by Bonnie Frye Hemphill
Friday morning, June 6, was a big day for Maine’s growing clean economy. Some 200 Portland-area business and community leaders gathered to celebrate Maine’s climate progress with the decade-old Regional Greenhouse Gas Initiative (RGGI), and now, to celebrate brand-new U.S. EPA carbon pollution standards that ask the rest of the country’s power plants to run as cleanly as ours do under a “RGGI for the rest” proposal. The Natural Resources Council of Maine was pleased to co-host the event with the Portland Regional Chamber of Commerce, featuring Senator Angus King, U.S. EPA Deputy Administrator Bob Perciasepe, economist Charlie Colgan, and four distinguished business panelists who have all signed on to our “Maine Businesses for Climate Action” sign-letter.
Bob Perciasepe, Deputy Administrator of the U.S. Environmental Protection Agency, kicked off the event. Mr. Perciasepe is an expert on environmental stewardship, advocacy, public policy, and national resource and organizational management, and is widely respected within the environmental and U.S. business communities. He congratulated Maine on our impressive progress cutting our power plants’ climate pollution in recent years under the nine-state, market-based Regional Greenhouse Gas Initiative (RGGI, often short-handed to “reggie”). In that time, we’ve invested further in energy efficiency, and all the while growing our economy, even during the 2008 economic downturn. Mr. Perciasepe explained that the carbon rules, which the EPA debuted on Monday, June 2nd, directly follow on the Northeast’s RGGI success, and ask the rest of the country’s power plants to follow our lead.
Distinguished economist Charlie Colgan, Professor of Public Policy and Management and chair of the master’s program in Community Planning & Development at the University of Southern Maine’s Muskie School of Public Service, followed Mr. Perciasepe with an analysis of the impact of these new EPA rules on Maine’s economy. His conclusions were thunderous: climate change severely threatens Maine’s economy, and it’s only fair that the rest of the nation clean up their act as much as we already have. “The proposed EPA rules on greenhouse gas emissions from power plants are important to Maine for three reasons,” Colgan explained. “First, they would reduce Maine’s electricity price disadvantage compared with other parts of the U.S., enhancing our economy’s competitiveness. Second, Maine and New England are very well prepared to meet the new regulations quickly and efficiently because we helped design the model for the national policy. And finally, climate change is a clear and present danger for Maine that needs to be addressed as quickly as possible.”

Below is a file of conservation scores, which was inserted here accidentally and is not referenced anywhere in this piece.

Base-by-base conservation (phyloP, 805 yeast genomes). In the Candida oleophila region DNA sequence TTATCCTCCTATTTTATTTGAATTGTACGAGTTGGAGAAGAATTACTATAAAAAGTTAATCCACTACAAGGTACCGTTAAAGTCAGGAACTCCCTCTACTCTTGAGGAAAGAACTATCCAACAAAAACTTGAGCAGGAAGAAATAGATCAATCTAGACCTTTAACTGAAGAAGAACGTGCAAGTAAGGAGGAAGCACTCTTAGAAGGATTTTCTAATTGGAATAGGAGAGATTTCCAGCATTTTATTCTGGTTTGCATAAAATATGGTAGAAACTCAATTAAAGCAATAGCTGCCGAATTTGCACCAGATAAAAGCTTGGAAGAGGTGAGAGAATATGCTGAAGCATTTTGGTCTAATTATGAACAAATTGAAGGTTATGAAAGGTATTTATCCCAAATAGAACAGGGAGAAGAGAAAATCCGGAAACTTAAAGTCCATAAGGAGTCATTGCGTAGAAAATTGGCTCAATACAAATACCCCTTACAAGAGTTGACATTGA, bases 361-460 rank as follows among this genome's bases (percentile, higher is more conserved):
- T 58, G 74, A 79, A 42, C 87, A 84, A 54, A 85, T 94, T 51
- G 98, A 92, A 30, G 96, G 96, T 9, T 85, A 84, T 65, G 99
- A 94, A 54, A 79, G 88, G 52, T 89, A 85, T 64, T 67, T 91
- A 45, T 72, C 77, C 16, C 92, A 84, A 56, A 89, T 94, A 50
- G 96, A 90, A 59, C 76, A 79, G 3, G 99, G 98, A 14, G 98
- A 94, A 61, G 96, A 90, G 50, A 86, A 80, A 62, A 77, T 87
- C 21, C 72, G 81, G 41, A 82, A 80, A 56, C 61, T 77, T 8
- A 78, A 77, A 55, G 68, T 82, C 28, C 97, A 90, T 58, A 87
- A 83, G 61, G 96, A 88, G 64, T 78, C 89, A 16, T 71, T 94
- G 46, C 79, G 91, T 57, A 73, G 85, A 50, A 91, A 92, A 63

When Senator King next took the podium, he began by listing Charlie Colgan among Maine’s top “natural resources,” right up there with Mt. Katahdin. From there, Sen. King offered a heartfelt and inspirational call to climate action: “Countless scientific reports have sounded the alarm on global warming and right here in Maine we continue to see the impacts every day,” he began. “The facts are simply undeniable: climate change is real, it’s caused by humans, and it poses a significant threat to public health and to our state’s and the nation’s economic livelihood. The health of the world that our children will inherent tomorrow depends on the action we take today. Fortunately, Maine has been a leader in pursuing policies that reduce emissions and generate clean energy and new jobs. With the introduction of the EPA’s new rules, the rest of the nation should take a lesson from Maine and recognize that it’s in the interest of businesses to work toward a cleaner, healthier tomorrow.” Sen. King deserves real credit for his Senate leadership on climate solutions and a cleaner economy.